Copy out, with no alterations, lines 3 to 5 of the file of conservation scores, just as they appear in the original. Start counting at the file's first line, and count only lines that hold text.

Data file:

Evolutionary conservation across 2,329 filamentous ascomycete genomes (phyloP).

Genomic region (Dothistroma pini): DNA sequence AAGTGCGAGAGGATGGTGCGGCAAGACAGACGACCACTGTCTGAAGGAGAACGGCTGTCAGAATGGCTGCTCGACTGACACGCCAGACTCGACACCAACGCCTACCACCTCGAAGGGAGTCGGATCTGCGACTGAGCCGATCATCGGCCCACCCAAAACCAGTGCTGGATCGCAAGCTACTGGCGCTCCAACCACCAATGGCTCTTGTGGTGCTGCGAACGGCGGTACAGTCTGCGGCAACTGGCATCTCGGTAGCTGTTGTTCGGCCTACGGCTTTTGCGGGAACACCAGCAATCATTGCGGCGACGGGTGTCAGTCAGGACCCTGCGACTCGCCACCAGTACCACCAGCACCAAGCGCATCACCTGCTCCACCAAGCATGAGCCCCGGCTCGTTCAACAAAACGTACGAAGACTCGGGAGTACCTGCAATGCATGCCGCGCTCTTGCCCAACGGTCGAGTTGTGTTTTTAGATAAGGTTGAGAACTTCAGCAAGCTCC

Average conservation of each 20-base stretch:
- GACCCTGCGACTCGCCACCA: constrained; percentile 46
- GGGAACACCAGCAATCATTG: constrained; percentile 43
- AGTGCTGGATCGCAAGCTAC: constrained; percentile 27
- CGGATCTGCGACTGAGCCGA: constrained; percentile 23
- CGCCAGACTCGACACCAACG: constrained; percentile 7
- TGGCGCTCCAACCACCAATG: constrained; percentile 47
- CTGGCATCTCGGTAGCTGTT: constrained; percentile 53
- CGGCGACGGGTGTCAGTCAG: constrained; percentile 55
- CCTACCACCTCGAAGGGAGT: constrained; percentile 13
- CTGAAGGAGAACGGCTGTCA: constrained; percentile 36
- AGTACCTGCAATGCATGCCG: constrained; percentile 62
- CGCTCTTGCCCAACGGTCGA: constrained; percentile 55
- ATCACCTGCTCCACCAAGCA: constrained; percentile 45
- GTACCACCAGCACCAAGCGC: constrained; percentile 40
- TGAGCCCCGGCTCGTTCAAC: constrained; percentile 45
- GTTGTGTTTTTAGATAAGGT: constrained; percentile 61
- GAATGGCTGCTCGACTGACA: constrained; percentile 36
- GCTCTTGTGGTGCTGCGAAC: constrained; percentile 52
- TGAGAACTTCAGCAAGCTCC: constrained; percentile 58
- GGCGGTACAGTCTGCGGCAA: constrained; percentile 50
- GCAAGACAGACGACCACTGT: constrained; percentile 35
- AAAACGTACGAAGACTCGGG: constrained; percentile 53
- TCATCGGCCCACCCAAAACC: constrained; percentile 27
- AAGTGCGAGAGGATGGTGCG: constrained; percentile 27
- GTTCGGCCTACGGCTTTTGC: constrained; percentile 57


Average conservation of each 20-base stretch:
- GACCCTGCGACTCGCCACCA: constrained; percentile 46
- GGGAACACCAGCAATCATTG: constrained; percentile 43